Difference Between Ptosis and Blepharoplasty

While both Ptosis repair and Blepharoplasty have to do with treating the eyelids, they are completely different surgeries. Ptosis “droopy eyelid” refers to the condition where the upper eyelid(s) droop due to muscle weakness. Ptosis can occur in both eyelids but more commonly we see it in one eyelid causing an asymmetry which can be very frustrating to an individual, especially in photos. Excess, loose and sagging skin as well as puffiness or fat can affect both the upper and lower eyelids and make us look older or more tired than we really are.  Blepharoplasty or eyelid surgery, can help improve the appearance of the eyelids. Both surgeries can be performed on both eyes or just one. The surgeries can even be performed together, depending on the look the patient would like to achieve.

Ptosis Repair

Drooping skin on the eyelid accumulates over time as aging occurs. Besides cosmetic reasons for the surgery, the drooping skin can also begin to cover the pupil of the eye, affecting vision. In order to correct this, the surgeon will tighten the muscle to pull the skin back. The eyelid muscle, the levator, has a main function of raising the eyelid so it can function correctly. When it is tightened the eyelid is able to maintain its correct position.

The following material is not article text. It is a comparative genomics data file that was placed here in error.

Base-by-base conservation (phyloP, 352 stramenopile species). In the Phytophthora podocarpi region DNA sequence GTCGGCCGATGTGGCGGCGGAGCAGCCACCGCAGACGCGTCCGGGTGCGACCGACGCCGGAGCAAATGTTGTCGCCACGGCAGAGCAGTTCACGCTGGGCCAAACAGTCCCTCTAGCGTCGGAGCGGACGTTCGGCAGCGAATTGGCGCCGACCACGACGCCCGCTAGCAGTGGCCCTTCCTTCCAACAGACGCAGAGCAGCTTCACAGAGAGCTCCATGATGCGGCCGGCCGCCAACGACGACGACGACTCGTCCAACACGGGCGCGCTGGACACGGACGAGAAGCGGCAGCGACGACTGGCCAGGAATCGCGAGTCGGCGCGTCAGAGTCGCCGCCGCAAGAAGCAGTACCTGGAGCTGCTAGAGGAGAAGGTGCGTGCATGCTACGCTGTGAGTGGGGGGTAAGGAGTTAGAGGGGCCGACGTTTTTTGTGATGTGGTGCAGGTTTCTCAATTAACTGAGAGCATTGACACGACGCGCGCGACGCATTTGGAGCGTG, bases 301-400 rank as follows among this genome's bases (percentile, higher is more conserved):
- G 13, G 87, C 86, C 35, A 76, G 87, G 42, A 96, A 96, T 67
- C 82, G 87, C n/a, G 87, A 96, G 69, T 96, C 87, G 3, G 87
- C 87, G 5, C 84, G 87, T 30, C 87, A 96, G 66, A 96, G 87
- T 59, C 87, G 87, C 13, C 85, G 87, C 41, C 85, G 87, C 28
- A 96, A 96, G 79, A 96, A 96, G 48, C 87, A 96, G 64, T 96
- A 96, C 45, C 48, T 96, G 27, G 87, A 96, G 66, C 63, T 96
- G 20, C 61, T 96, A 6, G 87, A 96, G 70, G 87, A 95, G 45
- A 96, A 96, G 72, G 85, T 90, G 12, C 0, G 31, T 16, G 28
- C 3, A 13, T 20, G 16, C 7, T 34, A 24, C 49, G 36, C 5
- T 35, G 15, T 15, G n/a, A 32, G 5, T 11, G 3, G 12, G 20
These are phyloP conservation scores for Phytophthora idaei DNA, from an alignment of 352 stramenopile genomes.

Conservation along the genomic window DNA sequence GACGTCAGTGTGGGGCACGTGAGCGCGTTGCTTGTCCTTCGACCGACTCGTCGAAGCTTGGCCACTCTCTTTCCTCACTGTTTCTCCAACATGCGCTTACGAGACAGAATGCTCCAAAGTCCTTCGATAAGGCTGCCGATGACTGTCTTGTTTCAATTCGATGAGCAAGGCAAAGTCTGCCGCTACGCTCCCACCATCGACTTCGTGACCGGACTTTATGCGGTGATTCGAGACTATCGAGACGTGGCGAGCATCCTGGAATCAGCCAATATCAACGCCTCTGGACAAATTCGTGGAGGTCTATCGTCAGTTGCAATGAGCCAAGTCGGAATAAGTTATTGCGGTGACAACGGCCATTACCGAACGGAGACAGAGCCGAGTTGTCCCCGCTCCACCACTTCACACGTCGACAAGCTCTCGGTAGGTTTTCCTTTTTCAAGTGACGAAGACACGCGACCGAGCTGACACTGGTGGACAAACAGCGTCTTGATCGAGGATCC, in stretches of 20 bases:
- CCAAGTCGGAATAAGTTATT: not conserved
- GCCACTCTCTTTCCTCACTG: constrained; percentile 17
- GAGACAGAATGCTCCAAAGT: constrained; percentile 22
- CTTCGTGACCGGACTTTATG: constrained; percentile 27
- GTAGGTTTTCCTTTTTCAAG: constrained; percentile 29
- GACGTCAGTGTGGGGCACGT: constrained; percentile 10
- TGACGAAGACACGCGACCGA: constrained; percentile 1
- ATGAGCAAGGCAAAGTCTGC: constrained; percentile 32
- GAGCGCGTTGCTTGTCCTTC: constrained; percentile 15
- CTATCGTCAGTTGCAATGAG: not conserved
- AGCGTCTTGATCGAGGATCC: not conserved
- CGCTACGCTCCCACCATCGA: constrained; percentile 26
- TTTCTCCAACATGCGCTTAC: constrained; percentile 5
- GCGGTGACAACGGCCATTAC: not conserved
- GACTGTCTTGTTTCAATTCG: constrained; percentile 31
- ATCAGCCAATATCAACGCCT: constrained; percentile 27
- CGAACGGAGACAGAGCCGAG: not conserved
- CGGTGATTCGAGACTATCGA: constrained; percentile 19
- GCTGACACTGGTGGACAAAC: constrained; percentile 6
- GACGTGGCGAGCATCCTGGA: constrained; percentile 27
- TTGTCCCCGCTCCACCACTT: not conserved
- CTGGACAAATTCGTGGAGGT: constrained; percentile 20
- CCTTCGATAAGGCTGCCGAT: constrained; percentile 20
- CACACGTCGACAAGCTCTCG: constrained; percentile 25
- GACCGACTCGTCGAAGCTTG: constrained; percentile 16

A ptosis repair is done by making a small incision in the normal crease of the upper eyelid. Once the levator muscle is located, it is stitched to the desired height. The skin is stitched up and can be removed 7 to 10 days after surgery. During recovery, patients can expect swollen, dry eyes and temporary blurred vision. Most patients are able to return to work just days after surgery.

Blepharoplasty

Blepharoplasty is becoming more and more popular, ranking second behind rhinoplasty. Sun damage, smoking, genetics, weight fluctuations and other factors can all affect the tightness of skin on the eyelids. The sagging, puffy and tired look of the eyes can have a big effect on the general appearance of a person. By removing excess fat and skin from underneath, on top, or both parts of the eye, the surgeon can create a younger look for the eyes.

An incision is made along the lash line for the lower eyelid in the natural crease of the upper eyelid to remove the excess skin. Just like a ptosis repair, patients can experience swollen, dry eyes. Lubricating ointment is usually recommended to aid the healing process. Scarring is minimal since incisions are made in areas that are not noticeable or hidden. Patients can return to work after three days, but normally take a week and need to refrain from exercising for two weeks.

Both surgeries can greatly affect the overall look of the eyes. They offer long lasting results, but patients should know they can’t fight aging signs forever. Come in and talk with Dr. Sabini to discuss the options and figure out what action plan is best. Visit us online or call today to schedule a consultation!